Michael Kors on how his Spring Summer 2017 collection makes you look sexy

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As a lifestyle fashion brand, Michael Kors is meant to appeal to the everyday wardrobe needs of real women. But can it make every one of its customers look sexy? Michael Kors himself says “yes”. The designer was in Singapore to witness the unveiling of an eponymous orchid, film a segment with CNN’s Alina Cho, speak with more press, attend a cocktail-making session with regional influencers, grace the opening of his flagship boutique at Mandarin Gallery, and dine with VIPs and industry insiders – all in a matter of two days.

For someone who’s spent 35 years designing clothes and accessories that appeal to real women universally, and turned that into one of the most successful fashion lifestyle labels around, it’d be against his nature to stereotype sexiness; to boil it down to a specific look or physical attribute.

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“Sexy for every woman is a different thing so (to me), it’s about having confidence… Does a woman have a kind of confidence when she walks into a room?” he says. “It’s not about how tight your dress is, how high your shoes are, or how bare you are. People sense confidence, and that’s what I think is appealing.”

As predictable and politically correct as that might sound for a designer known to be both savvy and gregarious, Kors has the work to back him up. Every season, his collection balances elegance with practicality, glamour with comfort.

Take Spring Summer 2017, in which he updates the classic white blouse in light cotton gauze and adds ruffles on the sleeves. In the same collection, he puts a modern, relaxed spin on a sequinned maxi dress by using ultra-light silk crepe and adding side cut-outs. In short, his pieces assure women that they look and feel special – and can still do what they need to do every day.

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kendall_jenners_runway_look.jpgKendall Jenner's Runway Look

Kors distils his Spring Summer 2017 collection to dish out some words of wisdom.

Be a Dame

“No one uses the word ‘dame’ anymore, but (when I was designing) I kept thinking about the balance of something romantic with something strong and powerful. Then I started thinking about the women who remind me of that attitude… Back in the ’40s, you had these women who were dames – they were tough, but also flirty and fun. There was Barbara Stanwyck, Lauren Bacall and Katharine Hepburn… I think women today still want to find that same balance (and that’s what the collection is about).”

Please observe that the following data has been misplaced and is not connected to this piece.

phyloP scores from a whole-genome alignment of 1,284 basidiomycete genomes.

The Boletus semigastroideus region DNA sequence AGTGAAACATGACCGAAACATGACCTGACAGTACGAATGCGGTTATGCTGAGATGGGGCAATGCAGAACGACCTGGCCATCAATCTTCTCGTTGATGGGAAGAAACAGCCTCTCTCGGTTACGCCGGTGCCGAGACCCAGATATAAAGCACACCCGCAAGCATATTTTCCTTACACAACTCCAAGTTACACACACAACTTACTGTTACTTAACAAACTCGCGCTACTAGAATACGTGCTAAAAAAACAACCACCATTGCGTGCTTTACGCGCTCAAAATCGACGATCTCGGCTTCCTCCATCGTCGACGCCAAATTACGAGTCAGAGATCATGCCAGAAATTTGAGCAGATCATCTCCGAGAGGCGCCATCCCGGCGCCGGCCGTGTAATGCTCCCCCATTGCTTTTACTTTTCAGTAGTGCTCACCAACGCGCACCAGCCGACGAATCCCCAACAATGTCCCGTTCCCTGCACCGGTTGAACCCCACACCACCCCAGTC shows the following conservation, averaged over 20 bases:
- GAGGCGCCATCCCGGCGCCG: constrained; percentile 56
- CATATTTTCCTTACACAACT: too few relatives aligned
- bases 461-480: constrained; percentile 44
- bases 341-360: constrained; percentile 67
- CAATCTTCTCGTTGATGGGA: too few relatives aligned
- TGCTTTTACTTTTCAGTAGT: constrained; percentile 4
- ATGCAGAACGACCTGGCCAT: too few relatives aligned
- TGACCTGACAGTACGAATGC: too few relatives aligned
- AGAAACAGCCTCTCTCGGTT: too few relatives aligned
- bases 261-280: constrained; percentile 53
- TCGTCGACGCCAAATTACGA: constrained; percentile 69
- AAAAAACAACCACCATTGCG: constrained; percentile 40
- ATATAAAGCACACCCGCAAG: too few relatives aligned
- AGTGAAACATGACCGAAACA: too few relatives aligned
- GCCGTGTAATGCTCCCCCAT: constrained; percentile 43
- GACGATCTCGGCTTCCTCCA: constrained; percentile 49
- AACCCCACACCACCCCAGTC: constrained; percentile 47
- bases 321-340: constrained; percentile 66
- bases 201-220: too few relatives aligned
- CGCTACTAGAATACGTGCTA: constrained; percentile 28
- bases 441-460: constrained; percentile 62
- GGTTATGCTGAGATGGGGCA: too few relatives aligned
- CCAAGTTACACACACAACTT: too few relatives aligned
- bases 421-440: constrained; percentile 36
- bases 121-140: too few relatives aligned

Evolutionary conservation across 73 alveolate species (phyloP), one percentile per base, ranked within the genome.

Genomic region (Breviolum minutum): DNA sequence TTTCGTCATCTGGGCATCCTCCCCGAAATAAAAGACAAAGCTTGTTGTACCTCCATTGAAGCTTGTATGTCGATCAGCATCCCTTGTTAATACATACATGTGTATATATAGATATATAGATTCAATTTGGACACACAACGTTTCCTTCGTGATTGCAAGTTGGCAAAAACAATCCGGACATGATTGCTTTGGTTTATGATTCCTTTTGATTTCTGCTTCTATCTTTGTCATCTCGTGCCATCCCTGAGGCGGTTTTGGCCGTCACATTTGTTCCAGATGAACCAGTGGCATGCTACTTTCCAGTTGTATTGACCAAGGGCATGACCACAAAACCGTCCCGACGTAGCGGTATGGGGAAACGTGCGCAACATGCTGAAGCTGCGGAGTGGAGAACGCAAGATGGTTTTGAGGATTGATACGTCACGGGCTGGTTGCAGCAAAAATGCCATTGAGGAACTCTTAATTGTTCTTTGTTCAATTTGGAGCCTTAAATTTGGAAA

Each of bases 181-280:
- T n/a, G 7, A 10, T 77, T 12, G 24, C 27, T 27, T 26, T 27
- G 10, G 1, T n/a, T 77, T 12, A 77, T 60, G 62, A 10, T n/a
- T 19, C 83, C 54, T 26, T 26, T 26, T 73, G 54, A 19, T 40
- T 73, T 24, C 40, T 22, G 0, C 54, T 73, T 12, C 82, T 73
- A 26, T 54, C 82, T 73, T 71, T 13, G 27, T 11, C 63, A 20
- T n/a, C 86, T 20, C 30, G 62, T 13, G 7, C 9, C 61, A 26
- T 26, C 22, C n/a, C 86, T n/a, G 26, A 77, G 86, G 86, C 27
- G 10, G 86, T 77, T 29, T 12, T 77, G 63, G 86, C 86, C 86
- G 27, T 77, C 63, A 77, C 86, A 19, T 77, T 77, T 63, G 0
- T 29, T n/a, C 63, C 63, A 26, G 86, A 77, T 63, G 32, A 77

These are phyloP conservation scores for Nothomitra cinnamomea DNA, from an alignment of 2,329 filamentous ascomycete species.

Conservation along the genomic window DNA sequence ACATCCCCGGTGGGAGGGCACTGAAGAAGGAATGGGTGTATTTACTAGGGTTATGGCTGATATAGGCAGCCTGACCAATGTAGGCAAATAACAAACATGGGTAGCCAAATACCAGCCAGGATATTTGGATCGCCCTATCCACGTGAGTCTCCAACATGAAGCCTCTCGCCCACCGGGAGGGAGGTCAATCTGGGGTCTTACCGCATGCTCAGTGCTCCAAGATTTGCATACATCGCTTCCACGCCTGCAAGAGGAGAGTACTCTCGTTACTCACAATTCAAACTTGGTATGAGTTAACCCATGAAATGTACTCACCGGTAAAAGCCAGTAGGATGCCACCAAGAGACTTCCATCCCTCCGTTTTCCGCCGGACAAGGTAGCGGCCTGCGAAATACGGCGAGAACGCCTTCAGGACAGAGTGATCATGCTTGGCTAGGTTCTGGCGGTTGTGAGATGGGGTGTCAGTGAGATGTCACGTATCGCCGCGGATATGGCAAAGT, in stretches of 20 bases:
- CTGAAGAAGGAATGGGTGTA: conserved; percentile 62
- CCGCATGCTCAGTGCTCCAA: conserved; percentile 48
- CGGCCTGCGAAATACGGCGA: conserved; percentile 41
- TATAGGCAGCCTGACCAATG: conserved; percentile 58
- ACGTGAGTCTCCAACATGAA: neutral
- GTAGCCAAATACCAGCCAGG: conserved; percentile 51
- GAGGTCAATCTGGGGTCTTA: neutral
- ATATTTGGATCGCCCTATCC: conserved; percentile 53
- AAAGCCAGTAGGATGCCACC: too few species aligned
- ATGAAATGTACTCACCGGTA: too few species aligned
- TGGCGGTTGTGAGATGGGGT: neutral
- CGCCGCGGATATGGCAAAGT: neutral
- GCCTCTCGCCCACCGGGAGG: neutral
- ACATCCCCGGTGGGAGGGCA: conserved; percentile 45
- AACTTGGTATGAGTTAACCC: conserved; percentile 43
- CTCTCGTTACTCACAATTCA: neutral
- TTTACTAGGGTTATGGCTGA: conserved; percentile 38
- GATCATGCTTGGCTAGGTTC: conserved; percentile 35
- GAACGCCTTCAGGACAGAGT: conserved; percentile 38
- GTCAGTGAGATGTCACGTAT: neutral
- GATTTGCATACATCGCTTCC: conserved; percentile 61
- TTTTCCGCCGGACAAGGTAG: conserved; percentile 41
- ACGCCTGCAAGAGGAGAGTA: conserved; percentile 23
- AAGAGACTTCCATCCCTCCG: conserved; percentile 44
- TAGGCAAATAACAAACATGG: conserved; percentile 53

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Take Control

“(The dames that inspired me) include Katharine Hepburn, Barbara Stanwyck and Kim Basinger. They’re different, but they’re all rule breakers. If Hepburn wore red lipstick, she wore no other makeup. And she was wearing pants when no other women were. Stanwyck was interesting looking, but her confidence made her beautiful. And Basinger? She knew that she was hot. When you watch L.A. Confidential (1997), you know she knew she was powerful and potent. It’s the same thing today. Rihanna, Lady Gaga and Angela Merkel are all dames. Being a dame means never taking no for an answer.”

Age does not matter

“If you look at Bella Hadid in my SS17 show walking down the catwalk in her black beaded dress (a ’40s-style tulle sheath with ruffled sleeves and wide leather belt), you’ll realise that she seems ageless. That’s what I wanted the collection to be – you can be 20 or 60 and wear it.”

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joan_smalls_and_kendall_jenner_modelling_michael_kors_ss17_collection.jpgJoan Smalls and Kendall Jenner modelling Michael Kors' SS17 Collection

Be Subtle

“Think about how we opened the show with Joan Smalls in a coat dress. First of all, a term like ‘coat dress’ – when was the last time we saw (such strong) tailoring in fashion? Clothes have been very unstructured, but (there was Smalls) with a strong shoulder, sharp waist and sleeves pushed up. She’s very business-like, but when she walks, her whole leg peeks out and it’s bare… At first glance, the whole collection is very covered up, but when one moves, you’ll realise it’s very provocative.”

Know yourself

“It used to be that the only people who knew themselves well were actresses and entertainers. They were used to being photographed, so they would analyse their pictures and say, ‘No, no, I don’t like red. I’m not going to wear red again. It was a mistake.’ Or ‘Oh, I always look good in strapless, so I’ll do strapless.’ Now, everyone sees a million photographs of himself or herself, so we have no excuse not to be self-knowledgeable. The confidence to know what’s right and what’s not for you – that’s sexy.”

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wasp-waisted_floral_sheaths_next_to_masculine_oversized_layered_separates.jpgWasp-waisted floral sheaths next to masculine, oversized layered separates

Story originally appeared on Female.

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